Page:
Sunday, January 25, 2015

Home Again Home Again Jiggity-Jig

Here's a shocker…my feet don't hurt! I would happily do commercials for Lowa Boots — I alternated between my two pair of Lowas, a GTX and a pair of the Desert Boots favored by U.S. Special Forces and the boot I used in Africa. So there's an unsolicited plug for a non-sponsor!

I would have loved to sit down with the execs at Lowa and waxed poetic, but this year at SHOT I achieved my own unfortunate "personal best"…except for transit to or between appointments, I did not set one foot on the Show floor. And I still did not management to speak to all the people I needed to sit down with. Or, more grammatically, with whom I wished to sit. Like Lowa, or Crimson Trace, or DoubleStar, etc. Sigh.

I do have some bullet points from SHOT 2015. Let's start with what I was right about…

Pistol caliber carbines were everywhere. Marshal and I pretty much hit this nail on the head. Both the  massive flood of AR-based carbines and various subsets of submachine guns were everywhere, and the buyer I'm gonna venture a few guesses on "why" — availability of low-cost East Bloc 9mm ammunition vs. 5.56 prices…the minimized blast of 9mm and the other pistol cartridges from 16-inch barrels as opposed to 5.56…and most importantly, the sheer "cool factor" of these guns. I would expect a lot of 3-Gunners to pick up one of the relatively inexpensive Stag 9T as a great practice rifle.

Pistol variants were perhaps a spec less visible than Marshal and I anticipated, probably because of fallout from the ATF's nonsensical "Open Letter" released in the Friday before SHOT. There were still a huge number of them, many, if not most, fitted with stabilizing braces, but they were less front and center than they would have been if that giant turd hadn't dropped on Friday.

I had a chance at Media Day to sit down for a few minutes with my good friend Mike McNett at DoubleTap Ammunition. I outlined my idea for a 9mm round optimized for 16-inch barrels. We disused several options, including his 77-gr pill going very fast and a heavy 147-gr bullet. McNett is going to start work on both a target and a self-defense version right away. I'm also going to have the same conversation with Peter Pi and Mike Shovel at Corbon as soon as I can. I want to get carbine-optimized pistol ammo on the shelves as soon as possible so the little guns can live up to their potential.

The "commoditization" of the AR platform is now complete…that is, new AR accessories, mods, versions, etc. are no longer about function, but rather the exclusive province of fashion. My mentor in manufacturing Dave Garwood once said to me that all industries, if they succeed, eventually evolve to fashion…I, of course, thought he was nuts. Upon reflection, it turned out that he was exactly right. I could go into a long dissertation about product development "S Curves,"how innovation in form and function takes place on the steep upward gradient of the curve while, at the almost horizontal line at the top of the curve charges tend toward fashion changes…but you'd probably fall asleep. Instead, think about AR triggers — when we first mod'ed them on SHOOTING GALLERY's first season 13 years ago, we did it exactly the same way we did 1911s…with stones on the original military triggers (which sucked). That evolved into jogs to make the stoning easier...drop in triggers...specialty, highly evolved drop-in triggers…colored, even more specialty triggers…etc. Maybe the ultimate vision of the fashion AR are the Unique AR hand guards.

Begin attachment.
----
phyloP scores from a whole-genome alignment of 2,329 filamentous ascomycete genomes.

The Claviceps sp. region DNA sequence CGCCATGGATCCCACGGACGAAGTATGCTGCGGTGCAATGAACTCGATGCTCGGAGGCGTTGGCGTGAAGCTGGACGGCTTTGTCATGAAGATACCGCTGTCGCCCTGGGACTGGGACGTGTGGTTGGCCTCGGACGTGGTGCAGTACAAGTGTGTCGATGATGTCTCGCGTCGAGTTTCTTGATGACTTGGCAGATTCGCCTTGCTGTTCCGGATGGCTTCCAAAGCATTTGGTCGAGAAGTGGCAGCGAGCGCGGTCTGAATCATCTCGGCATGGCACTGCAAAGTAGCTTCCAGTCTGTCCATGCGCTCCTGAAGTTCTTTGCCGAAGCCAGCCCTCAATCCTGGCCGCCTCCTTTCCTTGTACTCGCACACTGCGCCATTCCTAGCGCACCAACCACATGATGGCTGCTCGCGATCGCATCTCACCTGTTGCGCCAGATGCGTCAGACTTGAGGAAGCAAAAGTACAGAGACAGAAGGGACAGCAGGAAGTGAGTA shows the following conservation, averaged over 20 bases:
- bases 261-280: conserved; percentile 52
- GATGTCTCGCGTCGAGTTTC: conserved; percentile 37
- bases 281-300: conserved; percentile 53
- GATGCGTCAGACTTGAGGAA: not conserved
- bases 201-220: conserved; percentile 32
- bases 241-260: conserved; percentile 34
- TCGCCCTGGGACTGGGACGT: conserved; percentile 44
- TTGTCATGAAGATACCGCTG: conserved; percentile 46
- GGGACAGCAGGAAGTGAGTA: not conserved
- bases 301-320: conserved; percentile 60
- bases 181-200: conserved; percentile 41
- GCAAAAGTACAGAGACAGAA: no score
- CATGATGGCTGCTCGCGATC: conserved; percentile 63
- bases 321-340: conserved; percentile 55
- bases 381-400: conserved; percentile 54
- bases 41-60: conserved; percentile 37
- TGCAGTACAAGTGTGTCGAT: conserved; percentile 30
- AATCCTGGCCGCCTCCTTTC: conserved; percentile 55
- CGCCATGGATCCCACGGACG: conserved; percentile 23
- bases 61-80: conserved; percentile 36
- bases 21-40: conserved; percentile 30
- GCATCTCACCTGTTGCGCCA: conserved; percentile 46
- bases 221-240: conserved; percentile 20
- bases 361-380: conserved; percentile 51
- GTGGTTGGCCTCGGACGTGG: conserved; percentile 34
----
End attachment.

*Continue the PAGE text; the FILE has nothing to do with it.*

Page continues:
BTW, during my frantic 10-minutes-until-closing-time Friday afternoon sprint to the finish, I made myself late by stopping by the Geissele Automatics booth to tell them that I pay MSRP for Geissele triggers because I believe they are the best out there. They asked me whether they could publicize I'd said that, and I of course said yes. I also ordered an ALG red dot mount, another Geissele-derived product, for my Glock 34…yes, I have finally decided to go "Open!" I also ordered an Aimpoint T2 on the fly for that mount. And yes, I agreed to pay MSRP! LOL!



Silencers hit the tipping point Big Time. My little cherubs and seraphim tell me that even the Boy Scouts of Maine are considering a pilot program of using suppressor on their firearm training program. There are now three massive "Poles of Power" in the suppressor industry…the Old Guard, including Gemtech, SureFire and several others…the new powerhouse of SilencerCo (best booth at SHOT 2015, BTW), whose Salvo shotgun suppressor and focus on suppressors for hunting is helping reshape the industry…and the emerging world-shaker of Sig Sauer Suppressors, introduced to the world at SHOT 2015 and powered by the intellectual team of my old friends Kevin Brittingham, Ethan Lessard and John Hollister, all formerly of AAC (Ethan worked at Sig before we went to AAC…and the world goes round and round). I'll be headed up to Sig in New Hampshire in April to go through the product line, including suppressors.

The key point is that all the silencer guys, new and old, are united in the push to move these fundamental safety devices off the $200 tax stamp to ether the AOW $5 stamp or off the NFA list completely — which is the logical, most intelligent outcome. I am more convinced than ever that the ATF's "Open Letter" will price to be a major misstep for that agency, shining the light on the inadequacies — and the often ridiculous — provisions of the NFA. It is not impossible that silencers will be one of the beneficiaries of shiny some light on the outmoded piece of panic legislation.

Finally, I bought this:

MasterPiece Arms Bolt Action Rifle in 6.5 Creedmore. I can't wait!!!


nj larry said...